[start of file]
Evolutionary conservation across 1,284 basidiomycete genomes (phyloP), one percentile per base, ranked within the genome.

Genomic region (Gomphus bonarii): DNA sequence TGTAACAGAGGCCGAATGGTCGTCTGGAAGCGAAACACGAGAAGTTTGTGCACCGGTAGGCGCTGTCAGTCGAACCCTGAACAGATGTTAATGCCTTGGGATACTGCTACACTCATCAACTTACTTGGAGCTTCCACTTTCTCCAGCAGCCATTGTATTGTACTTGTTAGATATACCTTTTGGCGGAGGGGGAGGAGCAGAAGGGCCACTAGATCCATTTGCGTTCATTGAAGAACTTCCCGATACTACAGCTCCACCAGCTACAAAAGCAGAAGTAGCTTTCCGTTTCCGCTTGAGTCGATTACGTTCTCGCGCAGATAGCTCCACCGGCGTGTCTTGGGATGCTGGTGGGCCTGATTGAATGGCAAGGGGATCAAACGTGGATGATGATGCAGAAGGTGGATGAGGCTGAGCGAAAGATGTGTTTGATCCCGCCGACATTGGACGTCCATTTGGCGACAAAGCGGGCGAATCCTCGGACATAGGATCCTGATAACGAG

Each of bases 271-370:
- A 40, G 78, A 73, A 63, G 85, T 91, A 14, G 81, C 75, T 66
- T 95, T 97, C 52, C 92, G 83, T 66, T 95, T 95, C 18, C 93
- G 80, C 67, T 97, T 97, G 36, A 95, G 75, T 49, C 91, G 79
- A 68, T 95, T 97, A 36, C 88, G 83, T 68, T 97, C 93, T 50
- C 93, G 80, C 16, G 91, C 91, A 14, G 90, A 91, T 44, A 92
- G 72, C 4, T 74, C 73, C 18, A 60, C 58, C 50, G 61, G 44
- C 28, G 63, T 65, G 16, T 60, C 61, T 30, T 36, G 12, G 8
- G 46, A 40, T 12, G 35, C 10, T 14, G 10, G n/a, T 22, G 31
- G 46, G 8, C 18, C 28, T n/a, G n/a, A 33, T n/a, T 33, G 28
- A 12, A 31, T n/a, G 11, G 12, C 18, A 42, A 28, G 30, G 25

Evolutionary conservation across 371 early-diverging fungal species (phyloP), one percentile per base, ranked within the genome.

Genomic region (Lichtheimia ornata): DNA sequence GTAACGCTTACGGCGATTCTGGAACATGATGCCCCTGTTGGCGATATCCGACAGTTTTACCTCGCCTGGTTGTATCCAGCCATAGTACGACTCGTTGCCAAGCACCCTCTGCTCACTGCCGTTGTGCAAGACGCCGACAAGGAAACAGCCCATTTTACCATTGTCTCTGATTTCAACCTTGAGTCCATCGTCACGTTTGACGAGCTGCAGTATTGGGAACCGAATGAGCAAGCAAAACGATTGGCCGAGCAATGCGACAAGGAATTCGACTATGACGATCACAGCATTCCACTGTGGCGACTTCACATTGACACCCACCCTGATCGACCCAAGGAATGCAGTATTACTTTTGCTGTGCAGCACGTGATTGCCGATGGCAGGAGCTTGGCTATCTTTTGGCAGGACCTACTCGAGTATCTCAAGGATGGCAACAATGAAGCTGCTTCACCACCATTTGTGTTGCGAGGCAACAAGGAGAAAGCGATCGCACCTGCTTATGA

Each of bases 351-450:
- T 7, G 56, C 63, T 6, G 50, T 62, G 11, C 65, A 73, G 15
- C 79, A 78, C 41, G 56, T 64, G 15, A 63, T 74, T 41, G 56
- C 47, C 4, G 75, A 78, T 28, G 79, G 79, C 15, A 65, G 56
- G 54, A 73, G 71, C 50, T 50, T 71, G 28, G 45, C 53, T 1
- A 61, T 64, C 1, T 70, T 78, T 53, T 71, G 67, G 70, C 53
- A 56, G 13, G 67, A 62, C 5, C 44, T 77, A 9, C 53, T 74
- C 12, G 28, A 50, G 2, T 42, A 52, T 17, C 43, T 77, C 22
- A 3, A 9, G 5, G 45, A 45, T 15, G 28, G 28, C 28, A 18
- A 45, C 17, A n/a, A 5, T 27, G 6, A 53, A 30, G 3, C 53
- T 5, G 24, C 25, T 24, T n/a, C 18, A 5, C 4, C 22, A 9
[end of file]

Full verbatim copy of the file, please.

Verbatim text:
Evolutionary conservation across 1,284 basidiomycete genomes (phyloP), one percentile per base, ranked within the genome.

Genomic region (Gomphus bonarii): DNA sequence TGTAACAGAGGCCGAATGGTCGTCTGGAAGCGAAACACGAGAAGTTTGTGCACCGGTAGGCGCTGTCAGTCGAACCCTGAACAGATGTTAATGCCTTGGGATACTGCTACACTCATCAACTTACTTGGAGCTTCCACTTTCTCCAGCAGCCATTGTATTGTACTTGTTAGATATACCTTTTGGCGGAGGGGGAGGAGCAGAAGGGCCACTAGATCCATTTGCGTTCATTGAAGAACTTCCCGATACTACAGCTCCACCAGCTACAAAAGCAGAAGTAGCTTTCCGTTTCCGCTTGAGTCGATTACGTTCTCGCGCAGATAGCTCCACCGGCGTGTCTTGGGATGCTGGTGGGCCTGATTGAATGGCAAGGGGATCAAACGTGGATGATGATGCAGAAGGTGGATGAGGCTGAGCGAAAGATGTGTTTGATCCCGCCGACATTGGACGTCCATTTGGCGACAAAGCGGGCGAATCCTCGGACATAGGATCCTGATAACGAG

Each of bases 271-370:
- A 40, G 78, A 73, A 63, G 85, T 91, A 14, G 81, C 75, T 66
- T 95, T 97, C 52, C 92, G 83, T 66, T 95, T 95, C 18, C 93
- G 80, C 67, T 97, T 97, G 36, A 95, G 75, T 49, C 91, G 79
- A 68, T 95, T 97, A 36, C 88, G 83, T 68, T 97, C 93, T 50
- C 93, G 80, C 16, G 91, C 91, A 14, G 90, A 91, T 44, A 92
- G 72, C 4, T 74, C 73, C 18, A 60, C 58, C 50, G 61, G 44
- C 28, G 63, T 65, G 16, T 60, C 61, T 30, T 36, G 12, G 8
- G 46, A 40, T 12, G 35, C 10, T 14, G 10, G n/a, T 22, G 31
- G 46, G 8, C 18, C 28, T n/a, G n/a, A 33, T n/a, T 33, G 28
- A 12, A 31, T n/a, G 11, G 12, C 18, A 42, A 28, G 30, G 25

Evolutionary conservation across 371 early-diverging fungal species (phyloP), one percentile per base, ranked within the genome.

Genomic region (Lichtheimia ornata): DNA sequence GTAACGCTTACGGCGATTCTGGAACATGATGCCCCTGTTGGCGATATCCGACAGTTTTACCTCGCCTGGTTGTATCCAGCCATAGTACGACTCGTTGCCAAGCACCCTCTGCTCACTGCCGTTGTGCAAGACGCCGACAAGGAAACAGCCCATTTTACCATTGTCTCTGATTTCAACCTTGAGTCCATCGTCACGTTTGACGAGCTGCAGTATTGGGAACCGAATGAGCAAGCAAAACGATTGGCCGAGCAATGCGACAAGGAATTCGACTATGACGATCACAGCATTCCACTGTGGCGACTTCACATTGACACCCACCCTGATCGACCCAAGGAATGCAGTATTACTTTTGCTGTGCAGCACGTGATTGCCGATGGCAGGAGCTTGGCTATCTTTTGGCAGGACCTACTCGAGTATCTCAAGGATGGCAACAATGAAGCTGCTTCACCACCATTTGTGTTGCGAGGCAACAAGGAGAAAGCGATCGCACCTGCTTATGA

Each of bases 351-450:
- T 7, G 56, C 63, T 6, G 50, T 62, G 11, C 65, A 73, G 15
- C 79, A 78, C 41, G 56, T 64, G 15, A 63, T 74, T 41, G 56
- C 47, C 4, G 75, A 78, T 28, G 79, G 79, C 15, A 65, G 56
- G 54, A 73, G 71, C 50, T 50, T 71, G 28, G 45, C 53, T 1
- A 61, T 64, C 1, T 70, T 78, T 53, T 71, G 67, G 70, C 53
- A 56, G 13, G 67, A 62, C 5, C 44, T 77, A 9, C 53, T 74
- C 12, G 28, A 50, G 2, T 42, A 52, T 17, C 43, T 77, C 22
- A 3, A 9, G 5, G 45, A 45, T 15, G 28, G 28, C 28, A 18
- A 45, C 17, A n/a, A 5, T 27, G 6, A 53, A 30, G 3, C 53
- T 5, G 24, C 25, T 24, T n/a, C 18, A 5, C 4, C 22, A 9